However, if the loss of capacity to distinguish of a spouse is due to a culpable behavior and they engage in sexual intercourse with another person as a result, this situation is considered adultery.

If a married woman knowingly spends the night with another man or a single male friend after excessive alcohol consumption, this situation may be considered adultery. Even if she has lost her capacity to distinguish due to alcohol, knowingly engaging in such a relationship implies fault in terms of fidelity to marital obligations. Therefore, such behavior can be classified as adultery.

Adultery and Forgiveness: Legal Implications in Divorce Cases

Article 161/3 of the Turkish Civil Code states the right of the other spouse to file for divorce due to adultery committed by one spouse. However, as part of this article, if the victimized spouse (the one who was cheated on) forgives the adulterous act, meaning they pardon this act, they lose the right to file for divorce.

This forgiveness process may reflect a desire for reconciliation or getting back together in the relationship between the spouses. In a situation where forgiveness has occurred, a divorce case cannot be filed later due to the undermining of the marital union caused by the act of adultery.

If there is already a divorce case filed due to adultery, the adulterous spouse can claim that the victimized spouse’s right to sue has been waived by proving this forgiveness. This means that forgiveness of adultery results in the dismissal of the divorce case.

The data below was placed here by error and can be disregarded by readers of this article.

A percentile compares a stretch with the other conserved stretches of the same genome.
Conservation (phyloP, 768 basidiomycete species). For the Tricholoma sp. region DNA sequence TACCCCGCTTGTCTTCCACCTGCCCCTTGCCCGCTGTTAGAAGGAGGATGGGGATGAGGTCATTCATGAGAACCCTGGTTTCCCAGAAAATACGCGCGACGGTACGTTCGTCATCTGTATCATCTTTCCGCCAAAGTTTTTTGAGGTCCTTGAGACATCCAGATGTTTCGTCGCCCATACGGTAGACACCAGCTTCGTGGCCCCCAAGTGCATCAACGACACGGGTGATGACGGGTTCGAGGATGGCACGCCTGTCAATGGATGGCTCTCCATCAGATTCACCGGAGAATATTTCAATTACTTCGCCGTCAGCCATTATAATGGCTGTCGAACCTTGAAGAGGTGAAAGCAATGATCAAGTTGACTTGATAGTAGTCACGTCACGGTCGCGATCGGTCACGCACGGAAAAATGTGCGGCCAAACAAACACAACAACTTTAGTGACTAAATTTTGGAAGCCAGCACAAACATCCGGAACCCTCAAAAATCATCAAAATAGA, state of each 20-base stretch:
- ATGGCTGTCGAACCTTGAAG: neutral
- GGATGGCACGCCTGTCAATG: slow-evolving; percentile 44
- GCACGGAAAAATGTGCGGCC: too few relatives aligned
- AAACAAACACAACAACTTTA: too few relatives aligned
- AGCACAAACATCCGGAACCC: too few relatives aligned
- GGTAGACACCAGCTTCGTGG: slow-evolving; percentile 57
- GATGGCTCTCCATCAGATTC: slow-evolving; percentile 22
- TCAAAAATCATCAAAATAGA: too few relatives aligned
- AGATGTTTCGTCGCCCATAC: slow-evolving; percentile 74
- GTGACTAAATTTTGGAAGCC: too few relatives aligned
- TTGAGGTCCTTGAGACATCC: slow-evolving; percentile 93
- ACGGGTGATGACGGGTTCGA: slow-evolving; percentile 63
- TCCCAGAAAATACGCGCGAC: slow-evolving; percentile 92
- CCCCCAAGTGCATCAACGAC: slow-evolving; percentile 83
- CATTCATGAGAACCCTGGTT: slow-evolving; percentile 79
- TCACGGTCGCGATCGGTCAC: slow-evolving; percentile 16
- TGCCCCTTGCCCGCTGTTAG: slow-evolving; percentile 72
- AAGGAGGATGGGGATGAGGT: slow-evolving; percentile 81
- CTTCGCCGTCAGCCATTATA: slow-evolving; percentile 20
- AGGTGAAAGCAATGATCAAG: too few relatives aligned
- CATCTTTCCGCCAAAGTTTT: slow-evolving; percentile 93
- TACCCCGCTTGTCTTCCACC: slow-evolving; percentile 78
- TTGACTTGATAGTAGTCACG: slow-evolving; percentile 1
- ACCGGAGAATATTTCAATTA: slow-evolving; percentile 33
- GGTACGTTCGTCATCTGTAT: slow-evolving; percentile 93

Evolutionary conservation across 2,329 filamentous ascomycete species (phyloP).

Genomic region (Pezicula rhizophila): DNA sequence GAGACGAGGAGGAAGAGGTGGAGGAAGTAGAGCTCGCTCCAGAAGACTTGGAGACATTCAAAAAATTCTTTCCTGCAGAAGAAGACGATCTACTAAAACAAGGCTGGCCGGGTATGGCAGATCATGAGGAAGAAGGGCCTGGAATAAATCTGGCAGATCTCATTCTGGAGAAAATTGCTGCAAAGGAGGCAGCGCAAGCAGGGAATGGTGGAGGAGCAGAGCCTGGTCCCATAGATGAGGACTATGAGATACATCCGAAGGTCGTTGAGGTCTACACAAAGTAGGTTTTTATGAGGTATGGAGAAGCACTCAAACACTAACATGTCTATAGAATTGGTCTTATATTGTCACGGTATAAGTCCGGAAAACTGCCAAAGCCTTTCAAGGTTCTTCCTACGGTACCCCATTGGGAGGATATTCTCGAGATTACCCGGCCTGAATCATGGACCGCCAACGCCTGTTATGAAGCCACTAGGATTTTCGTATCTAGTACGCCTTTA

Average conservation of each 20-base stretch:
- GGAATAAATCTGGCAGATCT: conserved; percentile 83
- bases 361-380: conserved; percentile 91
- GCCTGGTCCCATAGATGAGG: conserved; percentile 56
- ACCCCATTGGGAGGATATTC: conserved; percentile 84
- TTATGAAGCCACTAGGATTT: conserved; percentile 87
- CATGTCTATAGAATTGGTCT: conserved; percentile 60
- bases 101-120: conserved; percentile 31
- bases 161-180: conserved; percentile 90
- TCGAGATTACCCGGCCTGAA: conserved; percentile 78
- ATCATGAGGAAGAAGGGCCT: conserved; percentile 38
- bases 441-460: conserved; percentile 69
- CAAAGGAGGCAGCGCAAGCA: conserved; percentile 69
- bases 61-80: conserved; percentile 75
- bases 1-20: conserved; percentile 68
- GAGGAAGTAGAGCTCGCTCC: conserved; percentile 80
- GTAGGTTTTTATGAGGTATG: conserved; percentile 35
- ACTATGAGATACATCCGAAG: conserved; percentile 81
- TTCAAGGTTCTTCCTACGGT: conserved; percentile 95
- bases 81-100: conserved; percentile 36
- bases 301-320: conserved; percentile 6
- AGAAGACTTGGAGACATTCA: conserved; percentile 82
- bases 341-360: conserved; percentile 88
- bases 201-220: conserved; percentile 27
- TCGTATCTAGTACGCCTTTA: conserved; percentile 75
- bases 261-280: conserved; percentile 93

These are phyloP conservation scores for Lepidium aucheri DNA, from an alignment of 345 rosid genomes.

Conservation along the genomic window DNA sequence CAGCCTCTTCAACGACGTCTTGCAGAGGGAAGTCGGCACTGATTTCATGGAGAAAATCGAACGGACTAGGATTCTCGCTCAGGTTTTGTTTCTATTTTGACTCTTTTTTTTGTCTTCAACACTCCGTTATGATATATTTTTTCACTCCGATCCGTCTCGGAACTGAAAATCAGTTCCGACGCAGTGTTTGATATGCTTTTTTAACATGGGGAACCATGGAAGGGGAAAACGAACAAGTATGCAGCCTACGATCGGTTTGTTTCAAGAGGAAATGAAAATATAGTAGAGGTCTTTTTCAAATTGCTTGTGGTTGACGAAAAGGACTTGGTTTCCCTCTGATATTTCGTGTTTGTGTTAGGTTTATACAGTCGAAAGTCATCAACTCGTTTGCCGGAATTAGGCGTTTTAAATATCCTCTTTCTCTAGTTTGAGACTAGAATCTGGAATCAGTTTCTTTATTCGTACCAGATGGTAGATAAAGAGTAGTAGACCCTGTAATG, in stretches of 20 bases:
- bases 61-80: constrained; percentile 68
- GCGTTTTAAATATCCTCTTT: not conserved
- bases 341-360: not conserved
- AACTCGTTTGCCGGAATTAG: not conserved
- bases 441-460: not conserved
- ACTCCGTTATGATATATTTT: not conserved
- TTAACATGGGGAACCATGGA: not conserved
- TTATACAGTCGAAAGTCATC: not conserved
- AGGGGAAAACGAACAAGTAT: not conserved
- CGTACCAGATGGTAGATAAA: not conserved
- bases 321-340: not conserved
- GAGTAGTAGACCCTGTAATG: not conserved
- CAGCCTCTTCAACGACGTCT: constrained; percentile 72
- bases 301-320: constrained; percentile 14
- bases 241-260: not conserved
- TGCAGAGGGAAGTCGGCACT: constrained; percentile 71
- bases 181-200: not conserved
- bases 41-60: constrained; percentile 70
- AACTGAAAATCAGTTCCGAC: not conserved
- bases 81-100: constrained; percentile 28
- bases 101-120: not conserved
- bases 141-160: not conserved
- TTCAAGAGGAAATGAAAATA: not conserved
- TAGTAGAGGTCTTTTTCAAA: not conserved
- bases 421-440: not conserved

Forgiveness may not necessarily be expressed explicitly by the spouse; it can also be demonstrated through emotional or concrete actions. Additionally, in terms of its legal consequences, forgiveness, whether expressed through written or verbal statements, holds the same effect. Forgiveness expressed to a third party also has the same consequence, meaning the right to file for divorce due to adultery is forfeited.

For example, continuing to live together for economic reasons does not necessarily imply forgiveness of adultery. This situation can be interpreted merely as the continuation of joint life due to economic, social, or the future of children.

To demonstrate that forgiveness indeed exists, spouses must clearly indicate their intentions through sincere actions, such as traveling together or maintaining intimate relationships. Such behaviors can support the existence of forgiveness and the expiration of the right to file for divorce.

Time Limitations in Divorce Cases Due to Adultery

Divorce cases due to adultery are subject to specific time limitations. According to Article 161/2 of the Turkish Civil Code, a divorce case must be filed within six months from the date adultery is discovered or within five years from the date the adultery was committed. If these periods expire, the right to file a lawsuit is forfeited.

However, if the adulterous spouse has been forgiven, the expiration of the time limits does not affect the right to file for divorce due to the undermining of the marital union.

The time does not start running only in cases of doubt or uncertainty. The spouse must have definite information about the adultery act. Additionally, investigations or suspicions to ascertain whether the adultery act occurred are not sufficient to trigger the running of the time limit.

Evidence in Divorce Cases Due to Adultery

The burden of proof in divorce cases due to adultery lies with the plaintiff spouse. When the plaintiff proves the act of adultery, the lawsuit is accepted. The silence of the defendant in the lawsuit does not exempt the plaintiff from the burden of proof.